A plaintive message was posted on ShelterBox’s Facebook site today. It was from Gloria Cajavilca (right), Secretary of the Rotary Club of Bogota DC in Colombia. She wrote, ‘I’d like to know how we can bring ShelterBox to Mocoa, which yesterday suffered a major collapse in which there are many victims.’  

Gloria is referring to torrential rains that brought a sudden onslaught of water, mud, trees and rocks to the city of Mocoa in South West Colombia on Friday night and Saturday morning. Several rivers overflowed, and although warnings were sounded many people failed to hear them, or have time to get out of danger. Colombia’s director of the National Disaster Risk Management Unit told news agencies that a third of the region’s expected monthly rain fell during the night.

With search and rescue underway, there is no certainty yet on the number of casualties in this city of 350,000 people, but early estimates range from 200 to 400. 1,100 soldiers and police are involved in the relief effort. Video footage from the city shows residents crying over a list of missing children, along with their ages, pinned to a family welfare centre.

International disaster relief agency ShelterBox is in touch with its Colombia contacts, and has shelter aid already stored in the country. It also has a team currently in neighbouring Peru, monitoring shelter need after flooding since 13 March killed an estimated 78, demolished over 100,000 homes, washed out bridges, and affected more than 640,000 people along Peru’s northern coastal strip.

ShelterBox Operations Co-ordinator Ayeasia Macintyre says, We are still waiting on data to be released from Mocoa about how many people have been displaced, but for the time being the priority has to be on search and rescue.’ 

We have approached our in-country contacts and colleague agencies from previous responses in Colombia to see if they can provide us with any information on the most urgent needs, and any  emerging shelter strategy for people made homeless following this tragedy. The Red Cross has already asked ShelterBox for assistance, so we are looking to mobilise a team.’

As is often the case in South American natural disasters, one of our main lines of contact is with Rotarians who can provide eyewitness information and local knowledge. One of our Peru response team will also meet a Colombian associate in Lima this evening to get an update.’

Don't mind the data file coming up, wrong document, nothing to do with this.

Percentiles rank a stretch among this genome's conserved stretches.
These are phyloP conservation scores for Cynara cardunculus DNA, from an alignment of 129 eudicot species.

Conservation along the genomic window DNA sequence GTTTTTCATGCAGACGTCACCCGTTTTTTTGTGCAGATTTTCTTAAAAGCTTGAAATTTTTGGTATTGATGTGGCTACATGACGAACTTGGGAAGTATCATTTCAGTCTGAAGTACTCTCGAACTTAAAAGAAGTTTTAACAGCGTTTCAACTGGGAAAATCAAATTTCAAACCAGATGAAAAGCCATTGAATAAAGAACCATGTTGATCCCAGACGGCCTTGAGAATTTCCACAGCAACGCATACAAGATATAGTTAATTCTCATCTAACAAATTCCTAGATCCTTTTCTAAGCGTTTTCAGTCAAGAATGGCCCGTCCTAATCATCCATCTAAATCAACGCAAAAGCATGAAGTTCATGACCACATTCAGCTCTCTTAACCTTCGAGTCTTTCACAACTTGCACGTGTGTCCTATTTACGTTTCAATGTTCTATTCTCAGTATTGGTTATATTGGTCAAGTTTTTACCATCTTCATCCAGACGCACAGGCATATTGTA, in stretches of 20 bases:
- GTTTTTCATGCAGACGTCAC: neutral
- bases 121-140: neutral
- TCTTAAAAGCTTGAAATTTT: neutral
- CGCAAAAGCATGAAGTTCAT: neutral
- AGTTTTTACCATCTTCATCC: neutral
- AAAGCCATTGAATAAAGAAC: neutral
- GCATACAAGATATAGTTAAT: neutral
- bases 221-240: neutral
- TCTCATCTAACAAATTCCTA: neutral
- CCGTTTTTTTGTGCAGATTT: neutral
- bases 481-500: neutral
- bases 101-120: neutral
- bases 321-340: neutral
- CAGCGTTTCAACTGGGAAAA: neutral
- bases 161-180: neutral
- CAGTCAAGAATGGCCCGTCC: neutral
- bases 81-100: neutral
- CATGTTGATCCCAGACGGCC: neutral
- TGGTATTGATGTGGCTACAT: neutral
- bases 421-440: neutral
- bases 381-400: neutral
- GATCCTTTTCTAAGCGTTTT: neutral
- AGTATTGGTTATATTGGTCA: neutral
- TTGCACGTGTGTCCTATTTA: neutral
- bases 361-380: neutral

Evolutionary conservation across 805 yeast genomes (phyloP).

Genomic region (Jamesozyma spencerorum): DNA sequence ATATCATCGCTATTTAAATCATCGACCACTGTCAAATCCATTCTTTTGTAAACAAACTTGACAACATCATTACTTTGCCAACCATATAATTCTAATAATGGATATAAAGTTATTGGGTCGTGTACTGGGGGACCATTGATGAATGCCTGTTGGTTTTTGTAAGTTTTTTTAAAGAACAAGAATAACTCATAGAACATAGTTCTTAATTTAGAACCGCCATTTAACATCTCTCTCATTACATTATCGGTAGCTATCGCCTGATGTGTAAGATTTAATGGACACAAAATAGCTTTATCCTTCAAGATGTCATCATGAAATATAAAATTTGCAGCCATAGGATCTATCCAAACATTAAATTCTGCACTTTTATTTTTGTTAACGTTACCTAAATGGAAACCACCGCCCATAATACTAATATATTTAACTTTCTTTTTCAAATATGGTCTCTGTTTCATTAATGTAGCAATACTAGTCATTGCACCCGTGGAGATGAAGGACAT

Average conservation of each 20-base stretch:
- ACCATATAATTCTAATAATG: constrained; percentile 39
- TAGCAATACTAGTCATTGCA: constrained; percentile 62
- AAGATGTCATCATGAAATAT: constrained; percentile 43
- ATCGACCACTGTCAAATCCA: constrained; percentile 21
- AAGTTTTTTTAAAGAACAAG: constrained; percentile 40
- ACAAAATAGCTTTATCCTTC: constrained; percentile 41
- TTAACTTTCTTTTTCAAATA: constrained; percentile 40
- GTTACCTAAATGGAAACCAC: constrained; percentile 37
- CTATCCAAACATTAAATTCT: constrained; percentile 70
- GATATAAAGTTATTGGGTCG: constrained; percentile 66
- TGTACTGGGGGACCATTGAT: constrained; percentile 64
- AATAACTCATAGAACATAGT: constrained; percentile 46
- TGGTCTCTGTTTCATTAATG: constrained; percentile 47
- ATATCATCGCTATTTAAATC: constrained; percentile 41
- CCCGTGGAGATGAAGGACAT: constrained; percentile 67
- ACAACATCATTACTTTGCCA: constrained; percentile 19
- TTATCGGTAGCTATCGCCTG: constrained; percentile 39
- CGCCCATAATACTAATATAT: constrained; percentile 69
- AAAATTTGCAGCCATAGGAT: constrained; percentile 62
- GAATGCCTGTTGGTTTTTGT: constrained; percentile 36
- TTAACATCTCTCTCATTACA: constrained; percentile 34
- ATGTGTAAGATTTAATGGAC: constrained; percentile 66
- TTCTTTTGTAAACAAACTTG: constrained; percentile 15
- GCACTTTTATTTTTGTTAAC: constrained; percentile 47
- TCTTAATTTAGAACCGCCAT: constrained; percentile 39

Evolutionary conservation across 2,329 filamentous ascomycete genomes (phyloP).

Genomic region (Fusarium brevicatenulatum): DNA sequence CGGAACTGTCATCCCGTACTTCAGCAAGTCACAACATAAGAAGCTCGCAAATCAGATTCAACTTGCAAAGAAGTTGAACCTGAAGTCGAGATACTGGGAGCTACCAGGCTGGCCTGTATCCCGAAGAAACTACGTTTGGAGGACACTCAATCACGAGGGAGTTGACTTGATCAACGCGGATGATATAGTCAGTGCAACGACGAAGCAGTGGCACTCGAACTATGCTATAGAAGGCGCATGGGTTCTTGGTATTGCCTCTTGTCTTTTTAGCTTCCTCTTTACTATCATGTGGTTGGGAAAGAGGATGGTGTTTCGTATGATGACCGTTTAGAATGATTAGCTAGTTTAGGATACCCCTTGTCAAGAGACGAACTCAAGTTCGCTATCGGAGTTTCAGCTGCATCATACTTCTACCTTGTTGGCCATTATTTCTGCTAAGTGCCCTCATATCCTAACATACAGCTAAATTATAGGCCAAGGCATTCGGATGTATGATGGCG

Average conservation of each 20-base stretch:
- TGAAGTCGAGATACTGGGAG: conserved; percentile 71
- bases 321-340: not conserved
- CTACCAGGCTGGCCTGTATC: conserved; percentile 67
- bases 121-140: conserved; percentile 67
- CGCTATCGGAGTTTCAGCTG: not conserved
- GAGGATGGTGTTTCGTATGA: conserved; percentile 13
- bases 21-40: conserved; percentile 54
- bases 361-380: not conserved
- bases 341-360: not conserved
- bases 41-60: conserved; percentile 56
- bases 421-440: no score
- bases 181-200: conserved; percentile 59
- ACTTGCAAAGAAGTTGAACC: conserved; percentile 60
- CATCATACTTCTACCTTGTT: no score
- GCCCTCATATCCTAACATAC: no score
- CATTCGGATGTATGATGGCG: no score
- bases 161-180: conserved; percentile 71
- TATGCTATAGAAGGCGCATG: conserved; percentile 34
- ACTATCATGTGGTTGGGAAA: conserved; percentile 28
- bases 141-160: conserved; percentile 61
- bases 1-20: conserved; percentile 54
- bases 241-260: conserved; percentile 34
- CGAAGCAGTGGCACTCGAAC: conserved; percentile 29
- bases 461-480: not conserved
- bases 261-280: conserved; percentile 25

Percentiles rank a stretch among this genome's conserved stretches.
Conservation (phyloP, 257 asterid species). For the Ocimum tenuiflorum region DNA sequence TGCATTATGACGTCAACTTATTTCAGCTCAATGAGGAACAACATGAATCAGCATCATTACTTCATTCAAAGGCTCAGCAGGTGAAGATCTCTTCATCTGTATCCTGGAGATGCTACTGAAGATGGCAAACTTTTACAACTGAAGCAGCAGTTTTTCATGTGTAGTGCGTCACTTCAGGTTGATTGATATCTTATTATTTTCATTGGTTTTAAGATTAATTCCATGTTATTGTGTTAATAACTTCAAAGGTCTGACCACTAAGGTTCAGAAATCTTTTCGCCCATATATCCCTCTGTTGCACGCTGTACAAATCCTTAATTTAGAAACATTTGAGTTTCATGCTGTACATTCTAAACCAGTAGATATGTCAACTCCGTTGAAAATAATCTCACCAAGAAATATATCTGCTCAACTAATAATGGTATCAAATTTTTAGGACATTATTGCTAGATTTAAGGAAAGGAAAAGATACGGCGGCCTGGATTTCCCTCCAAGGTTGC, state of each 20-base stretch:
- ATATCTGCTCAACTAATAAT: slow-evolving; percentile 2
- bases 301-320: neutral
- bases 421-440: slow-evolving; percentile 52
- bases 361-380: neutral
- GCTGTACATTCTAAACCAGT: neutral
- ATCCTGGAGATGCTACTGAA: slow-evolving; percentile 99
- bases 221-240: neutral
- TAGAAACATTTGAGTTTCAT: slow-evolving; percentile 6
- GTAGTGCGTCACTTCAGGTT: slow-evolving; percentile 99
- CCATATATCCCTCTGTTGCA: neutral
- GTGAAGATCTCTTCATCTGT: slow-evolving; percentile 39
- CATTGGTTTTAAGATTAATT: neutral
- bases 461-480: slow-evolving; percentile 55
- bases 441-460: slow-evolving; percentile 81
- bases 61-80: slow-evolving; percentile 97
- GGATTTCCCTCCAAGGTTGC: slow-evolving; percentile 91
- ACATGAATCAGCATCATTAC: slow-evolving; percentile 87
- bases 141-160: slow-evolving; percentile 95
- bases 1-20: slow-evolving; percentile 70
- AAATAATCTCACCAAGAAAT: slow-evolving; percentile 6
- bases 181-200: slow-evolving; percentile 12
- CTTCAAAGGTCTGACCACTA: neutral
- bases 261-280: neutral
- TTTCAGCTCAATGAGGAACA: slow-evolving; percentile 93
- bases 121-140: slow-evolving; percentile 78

As well as its current assessment role in Peru, ShelterBox also spent many months last year providing equipment and rebuilding kits to people in the coastal communities of neighbouring Ecuador affected by the 7.8 earthquake that struck Ecuador almost a year ago. From 2009 through to 2011 ShelterBox responded to flooding in Colombia, earning praise from the country’s President.

Ayeasia Macintyre adds, We are well placed to offer emergency shelter help, but know that Colombian officials are understandably concentrating on a massive relief operation and search for survivors at present.’

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ShelterBox Working With Rotary to Help Landslide-Affected Families in Sri Lanka

Torrential rain in Sri Lanka


On 14th May a low pressure area over the Bay of Bengal caused torrential rain to fall across Sri Lanka. With the ground saturated, further rains cased major landslides 18th May, displacing hundreds of families. Following consultation with local authorities and Rotary contacts, a ShelterBox Response Team (SRT) was sent to assess the need for emergency shelter.
Response Team members Liam Norris (UK) and Derek Locke (USA) are coordinating with the disaster management agency and the military to set up camps for displaced families. 328 ShelterBoxes have arrived in the country and the team are conducting ‘train the trainer’ sessions with the Sri Lankan army to erect relief tents in the camps.
SRT volunteer, Derek Locke (USA) instructs Sri Lanakan soldiers on erecting a ShelterBox tent

SRT volunteer, Derek Locke (USA) instructs Sri Lankan soldiers on erecting a ShelterBox tent

ShelterBox has previously worked in Sri Lanka in response to the Asian Tsunami in 2004 and the Tamil Refugee Crisis of 2009. On both occasions, the involvement of local Rotarians was essential to the success of the deployment. The same is true this time round.

Rotarian and ShelterBox supporter, Supem De Silva with  a Sri Lankan army officer

Rotarian and ShelterBox supporter, Supem De Silva with a Sri Lankan army officer


The help of Rotarian, Supem De Silva and his colleagues has once again been invaluable. SRT member Derek Locke, himself a Rotarian, said,

‘Supem worked with ShelterBox in 2009 and is a dedicated Rotarian and humanitarian. Supem and indeed all of the Rotarians we have met here have gone above and beyond to help us facilitate and organise the distribution of aid to people who have either lost everything under the landslides, or are unable to return to their homes due to the risk of further tragedy. I think it is fair to say that without their help ShelterBox would be hard pushed to achieve a successful deployment of aid to the affected peopleSupem  of Sri Lanka. The relationship that we have with the Rotarians here and their selfless willingness to help us in any way they can is a positive example of a model of partnership between ShelterBox and Rotary.’

Stephanie Rodrigo, Past President of the Rotary Club of Capital City, Colombo concurred,

We have appreciated all the support given  by your great organisation, ShelterBox, in our need in 2009 and now. We Rotarians and your organisation has a very special bond. Our members are committed to serving during any disaster alongside ShelterBox to help the people of Sri Lanka

You can help families affected by disaster by donating here: PLEASE DONATE

ShelterBox aid workers take cover as second cyclone in six weeks brings more misery to Fiji

ShelterBox relief tent in Fiji


As the Fiji islands recover from Cyclone Winston, the strongest storm ever recorded in the southern hemisphere, the Pacific archipelago is now bracing itself for tropical cyclone Zena which has already caused flash flooding. Aid workers, including ShelterBox teams, are sheltering from the intense rains.